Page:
By Jessica Knott
Much like the tone of ETC Journal, the collection of articles compiled in Hacking the Academy does not comprise the most rigorously edited academic prose. The writing is often conversational, rarely dense, and I found this to be one of its greatest strengths. I felt as though these academics were sharing private ruminations, not writing manifestos. From the moment on page seven I read Tad Suiter’s definition of a hacker as being “a person who looks at systemic knowledge structures and learns about them from making or doing,” I was hooked. So much of what we do in online education (indeed, education in general) is “hacked,” whether we acknowledge it or not. I believe the greatest value this collection provides is fodder for debate: in a time where “the academy” is equally immovable and in flux, are we doing enough to challenge ourselves and each other as we work within its virtual, tangible walls?
In a chapter on Unconferences, Watrall, Calder, and Boggs discuss the hidden costs and challenges of organizing a “for the people, by the people” type of conference. As a matter of full disclosure, I have attended Great Lakes THATCamp twice. It feels, by far, more like a true academic conference than an unconference. If you are considering attending or planning an Unconference, I encourage you to heed Watrall’s advice regarding planning. In this particular instance I can tell you that what he writes truly translates to an experience that surpasses expectation.
In this vein, separate from the overall conference planning, I encourage readers to pay close heed to Calder’s urging toward self-preparedness: “The best thing about an unconference is that professionals are able to come together and discuss real issues face to face… your input could be the difference between moving someone else’s project forward – perhaps in ways they never expected” (135). This, the perspective of the prepared other, planning to present or not, is a refreshing one. Follow Watrall on Twitter at @captain_primate, and Boggs at @clioweb.
As might be expected in a humanistic tome, voices are a huge theme throughout this book, and social media emerges as a means for making one’s academic voice heard. Have you ever attended a conference via Twitter or another social media outlet because you could not afford to attend in person? I have. And, so has Brian Croxall (@briancroxall). In “The Absent Presence,” he describes the plight of many contingent faculty members, as members who work as academics, focused on teaching, scholarship, and much of that which tenured faculty members also do, but without the benefits.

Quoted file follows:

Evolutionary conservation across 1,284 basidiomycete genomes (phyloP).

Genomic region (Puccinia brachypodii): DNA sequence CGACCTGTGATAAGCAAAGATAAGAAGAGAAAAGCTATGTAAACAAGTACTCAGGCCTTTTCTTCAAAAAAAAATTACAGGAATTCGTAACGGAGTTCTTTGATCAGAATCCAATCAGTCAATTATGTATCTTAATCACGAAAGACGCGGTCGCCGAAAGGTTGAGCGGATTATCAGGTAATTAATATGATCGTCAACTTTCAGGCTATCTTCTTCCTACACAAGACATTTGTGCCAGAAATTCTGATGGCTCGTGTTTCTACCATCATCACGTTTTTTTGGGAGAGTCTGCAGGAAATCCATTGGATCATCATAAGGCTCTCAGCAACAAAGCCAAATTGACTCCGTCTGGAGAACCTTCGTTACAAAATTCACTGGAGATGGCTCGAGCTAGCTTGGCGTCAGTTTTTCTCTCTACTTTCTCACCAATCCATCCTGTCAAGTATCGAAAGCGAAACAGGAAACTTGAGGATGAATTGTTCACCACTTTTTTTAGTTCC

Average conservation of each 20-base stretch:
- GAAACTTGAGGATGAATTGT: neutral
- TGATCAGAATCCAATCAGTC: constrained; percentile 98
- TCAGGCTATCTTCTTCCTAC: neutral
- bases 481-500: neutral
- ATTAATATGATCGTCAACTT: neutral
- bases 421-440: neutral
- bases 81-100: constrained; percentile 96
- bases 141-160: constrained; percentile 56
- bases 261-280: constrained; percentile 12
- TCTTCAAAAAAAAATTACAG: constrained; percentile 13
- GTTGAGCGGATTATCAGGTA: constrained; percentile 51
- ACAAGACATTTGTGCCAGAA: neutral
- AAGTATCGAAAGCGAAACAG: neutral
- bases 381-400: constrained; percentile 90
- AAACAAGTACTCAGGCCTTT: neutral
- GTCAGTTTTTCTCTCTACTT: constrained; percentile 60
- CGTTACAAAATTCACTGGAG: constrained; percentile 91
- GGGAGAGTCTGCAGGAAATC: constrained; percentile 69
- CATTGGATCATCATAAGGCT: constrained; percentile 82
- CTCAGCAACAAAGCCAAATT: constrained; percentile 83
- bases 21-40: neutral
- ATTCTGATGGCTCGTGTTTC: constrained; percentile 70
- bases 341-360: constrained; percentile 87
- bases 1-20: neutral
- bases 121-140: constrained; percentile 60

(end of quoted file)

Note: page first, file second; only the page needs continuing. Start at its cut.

Croxall’s description of the detrimental effects not just to himself but to his students, too, is what makes this piece especially poignant, and its previous publications have sparked debate throughout the academic sphere. Here, he reflects on his experience “going viral” on the Internet (“Recently, I’ve had to come to grips with the fact that I’ve quite likely peaked” (119) and, with a wry humor, discusses what it was like to read of himself as a “virtual nobody” who had suddenly found visibility – because of the incredible networking power of the Internet. His voice was heard loud and clear, far beyond the 35 people his colleague addressed in the break out session at the MLA conference.
As an associate editor of a collaborative education blog, you had better believe that the chapter on blogging caught my eye. What surprised me was that the chapter and its sections were not longer. What surprised me further was that they didn’t have to be. Daniel Cohen cut to the heart of blogging with this: “The most stimulating, influential professors, even those with more traditional outlets for their work – like books and journals – overflow with views and thoughts…as it turns out blogs are perfect outlets for obsession” (29). Say, if you must, that blogs are dying, or even that they’re dead. I challenge you, then, and say that perhaps you’ve just not tried to see what more they can do.
Overall, Hacking the Academy was a valuable read. It challenged my perceptions and forced me to think about what I believe about higher education, online education, and the directions we’re taking as a field. I found some new ideas, and others I feel are up for debate. Have any ETC readers picked up a copy, or are any of you interested in doing so? I would love to discuss your views!
Update 5.23.13: See Jim Shimabukuro’s review ‘Hacking the Academy’ – A Test of Time.